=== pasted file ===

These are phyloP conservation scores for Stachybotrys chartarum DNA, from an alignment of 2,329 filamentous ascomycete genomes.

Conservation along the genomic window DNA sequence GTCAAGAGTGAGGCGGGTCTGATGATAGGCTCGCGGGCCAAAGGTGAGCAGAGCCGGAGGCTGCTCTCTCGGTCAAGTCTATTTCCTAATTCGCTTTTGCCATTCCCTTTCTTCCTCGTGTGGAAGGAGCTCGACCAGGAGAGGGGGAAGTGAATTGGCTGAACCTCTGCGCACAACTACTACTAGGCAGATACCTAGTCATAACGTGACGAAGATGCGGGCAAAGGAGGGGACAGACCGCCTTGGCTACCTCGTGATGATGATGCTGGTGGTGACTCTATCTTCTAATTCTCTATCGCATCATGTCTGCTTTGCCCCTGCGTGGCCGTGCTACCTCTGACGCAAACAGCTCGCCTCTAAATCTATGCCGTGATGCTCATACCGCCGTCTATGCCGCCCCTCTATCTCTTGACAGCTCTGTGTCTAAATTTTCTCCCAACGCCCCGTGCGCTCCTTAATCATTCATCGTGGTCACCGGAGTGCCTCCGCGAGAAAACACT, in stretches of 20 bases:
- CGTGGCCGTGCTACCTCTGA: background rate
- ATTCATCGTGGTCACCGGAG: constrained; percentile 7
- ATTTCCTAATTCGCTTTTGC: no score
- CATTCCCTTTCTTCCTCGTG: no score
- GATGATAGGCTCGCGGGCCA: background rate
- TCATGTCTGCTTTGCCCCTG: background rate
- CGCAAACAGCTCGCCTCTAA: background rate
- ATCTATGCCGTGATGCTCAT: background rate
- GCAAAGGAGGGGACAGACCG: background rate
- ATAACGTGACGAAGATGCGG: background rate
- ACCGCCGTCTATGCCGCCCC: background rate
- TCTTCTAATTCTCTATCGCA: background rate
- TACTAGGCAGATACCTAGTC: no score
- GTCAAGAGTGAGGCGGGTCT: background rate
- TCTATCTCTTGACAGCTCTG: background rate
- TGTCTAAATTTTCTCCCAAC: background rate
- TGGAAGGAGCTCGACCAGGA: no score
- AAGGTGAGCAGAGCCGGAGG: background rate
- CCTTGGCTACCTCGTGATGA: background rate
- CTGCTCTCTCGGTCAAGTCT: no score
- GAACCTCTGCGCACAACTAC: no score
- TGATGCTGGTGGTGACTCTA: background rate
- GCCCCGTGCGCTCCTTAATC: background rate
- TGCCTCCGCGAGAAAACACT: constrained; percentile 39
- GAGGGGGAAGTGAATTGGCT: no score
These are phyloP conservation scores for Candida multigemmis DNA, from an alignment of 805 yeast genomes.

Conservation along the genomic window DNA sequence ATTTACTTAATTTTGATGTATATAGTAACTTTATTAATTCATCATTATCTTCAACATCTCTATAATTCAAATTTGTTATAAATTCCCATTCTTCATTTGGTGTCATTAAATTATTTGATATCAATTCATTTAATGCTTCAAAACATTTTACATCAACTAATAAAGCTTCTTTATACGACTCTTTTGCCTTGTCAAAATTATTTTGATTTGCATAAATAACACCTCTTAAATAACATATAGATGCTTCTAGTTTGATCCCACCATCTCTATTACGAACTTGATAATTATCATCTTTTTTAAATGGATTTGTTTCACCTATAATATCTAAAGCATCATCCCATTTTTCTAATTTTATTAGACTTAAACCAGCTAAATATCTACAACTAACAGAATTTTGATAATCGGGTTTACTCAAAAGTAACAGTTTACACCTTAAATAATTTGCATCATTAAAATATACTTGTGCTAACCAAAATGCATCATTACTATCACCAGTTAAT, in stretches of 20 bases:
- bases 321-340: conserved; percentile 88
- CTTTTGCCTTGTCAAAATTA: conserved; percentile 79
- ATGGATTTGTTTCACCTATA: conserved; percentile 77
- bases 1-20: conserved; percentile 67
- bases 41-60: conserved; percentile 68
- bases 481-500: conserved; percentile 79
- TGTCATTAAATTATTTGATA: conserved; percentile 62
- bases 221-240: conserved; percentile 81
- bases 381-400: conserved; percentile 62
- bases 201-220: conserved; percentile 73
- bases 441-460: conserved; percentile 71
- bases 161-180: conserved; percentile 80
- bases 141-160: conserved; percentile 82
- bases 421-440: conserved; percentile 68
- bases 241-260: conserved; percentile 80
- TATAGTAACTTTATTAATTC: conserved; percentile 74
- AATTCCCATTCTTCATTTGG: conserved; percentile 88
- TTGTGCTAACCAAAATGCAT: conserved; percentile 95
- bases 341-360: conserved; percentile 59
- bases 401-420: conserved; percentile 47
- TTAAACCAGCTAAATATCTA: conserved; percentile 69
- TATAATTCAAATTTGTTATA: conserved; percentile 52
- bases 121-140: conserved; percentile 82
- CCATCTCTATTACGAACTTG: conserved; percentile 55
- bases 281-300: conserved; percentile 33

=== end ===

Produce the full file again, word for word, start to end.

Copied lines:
These are phyloP conservation scores for Stachybotrys chartarum DNA, from an alignment of 2,329 filamentous ascomycete genomes.

Conservation along the genomic window DNA sequence GTCAAGAGTGAGGCGGGTCTGATGATAGGCTCGCGGGCCAAAGGTGAGCAGAGCCGGAGGCTGCTCTCTCGGTCAAGTCTATTTCCTAATTCGCTTTTGCCATTCCCTTTCTTCCTCGTGTGGAAGGAGCTCGACCAGGAGAGGGGGAAGTGAATTGGCTGAACCTCTGCGCACAACTACTACTAGGCAGATACCTAGTCATAACGTGACGAAGATGCGGGCAAAGGAGGGGACAGACCGCCTTGGCTACCTCGTGATGATGATGCTGGTGGTGACTCTATCTTCTAATTCTCTATCGCATCATGTCTGCTTTGCCCCTGCGTGGCCGTGCTACCTCTGACGCAAACAGCTCGCCTCTAAATCTATGCCGTGATGCTCATACCGCCGTCTATGCCGCCCCTCTATCTCTTGACAGCTCTGTGTCTAAATTTTCTCCCAACGCCCCGTGCGCTCCTTAATCATTCATCGTGGTCACCGGAGTGCCTCCGCGAGAAAACACT, in stretches of 20 bases:
- CGTGGCCGTGCTACCTCTGA: background rate
- ATTCATCGTGGTCACCGGAG: constrained; percentile 7
- ATTTCCTAATTCGCTTTTGC: no score
- CATTCCCTTTCTTCCTCGTG: no score
- GATGATAGGCTCGCGGGCCA: background rate
- TCATGTCTGCTTTGCCCCTG: background rate
- CGCAAACAGCTCGCCTCTAA: background rate
- ATCTATGCCGTGATGCTCAT: background rate
- GCAAAGGAGGGGACAGACCG: background rate
- ATAACGTGACGAAGATGCGG: background rate
- ACCGCCGTCTATGCCGCCCC: background rate
- TCTTCTAATTCTCTATCGCA: background rate
- TACTAGGCAGATACCTAGTC: no score
- GTCAAGAGTGAGGCGGGTCT: background rate
- TCTATCTCTTGACAGCTCTG: background rate
- TGTCTAAATTTTCTCCCAAC: background rate
- TGGAAGGAGCTCGACCAGGA: no score
- AAGGTGAGCAGAGCCGGAGG: background rate
- CCTTGGCTACCTCGTGATGA: background rate
- CTGCTCTCTCGGTCAAGTCT: no score
- GAACCTCTGCGCACAACTAC: no score
- TGATGCTGGTGGTGACTCTA: background rate
- GCCCCGTGCGCTCCTTAATC: background rate
- TGCCTCCGCGAGAAAACACT: constrained; percentile 39
- GAGGGGGAAGTGAATTGGCT: no score
These are phyloP conservation scores for Candida multigemmis DNA, from an alignment of 805 yeast genomes.

Conservation along the genomic window DNA sequence ATTTACTTAATTTTGATGTATATAGTAACTTTATTAATTCATCATTATCTTCAACATCTCTATAATTCAAATTTGTTATAAATTCCCATTCTTCATTTGGTGTCATTAAATTATTTGATATCAATTCATTTAATGCTTCAAAACATTTTACATCAACTAATAAAGCTTCTTTATACGACTCTTTTGCCTTGTCAAAATTATTTTGATTTGCATAAATAACACCTCTTAAATAACATATAGATGCTTCTAGTTTGATCCCACCATCTCTATTACGAACTTGATAATTATCATCTTTTTTAAATGGATTTGTTTCACCTATAATATCTAAAGCATCATCCCATTTTTCTAATTTTATTAGACTTAAACCAGCTAAATATCTACAACTAACAGAATTTTGATAATCGGGTTTACTCAAAAGTAACAGTTTACACCTTAAATAATTTGCATCATTAAAATATACTTGTGCTAACCAAAATGCATCATTACTATCACCAGTTAAT, in stretches of 20 bases:
- bases 321-340: conserved; percentile 88
- CTTTTGCCTTGTCAAAATTA: conserved; percentile 79
- ATGGATTTGTTTCACCTATA: conserved; percentile 77
- bases 1-20: conserved; percentile 67
- bases 41-60: conserved; percentile 68
- bases 481-500: conserved; percentile 79
- TGTCATTAAATTATTTGATA: conserved; percentile 62
- bases 221-240: conserved; percentile 81
- bases 381-400: conserved; percentile 62
- bases 201-220: conserved; percentile 73
- bases 441-460: conserved; percentile 71
- bases 161-180: conserved; percentile 80
- bases 141-160: conserved; percentile 82
- bases 421-440: conserved; percentile 68
- bases 241-260: conserved; percentile 80
- TATAGTAACTTTATTAATTC: conserved; percentile 74
- AATTCCCATTCTTCATTTGG: conserved; percentile 88
- TTGTGCTAACCAAAATGCAT: conserved; percentile 95
- bases 341-360: conserved; percentile 59
- bases 401-420: conserved; percentile 47
- TTAAACCAGCTAAATATCTA: conserved; percentile 69
- TATAATTCAAATTTGTTATA: conserved; percentile 52
- bases 121-140: conserved; percentile 82
- CCATCTCTATTACGAACTTG: conserved; percentile 55
- bases 281-300: conserved; percentile 33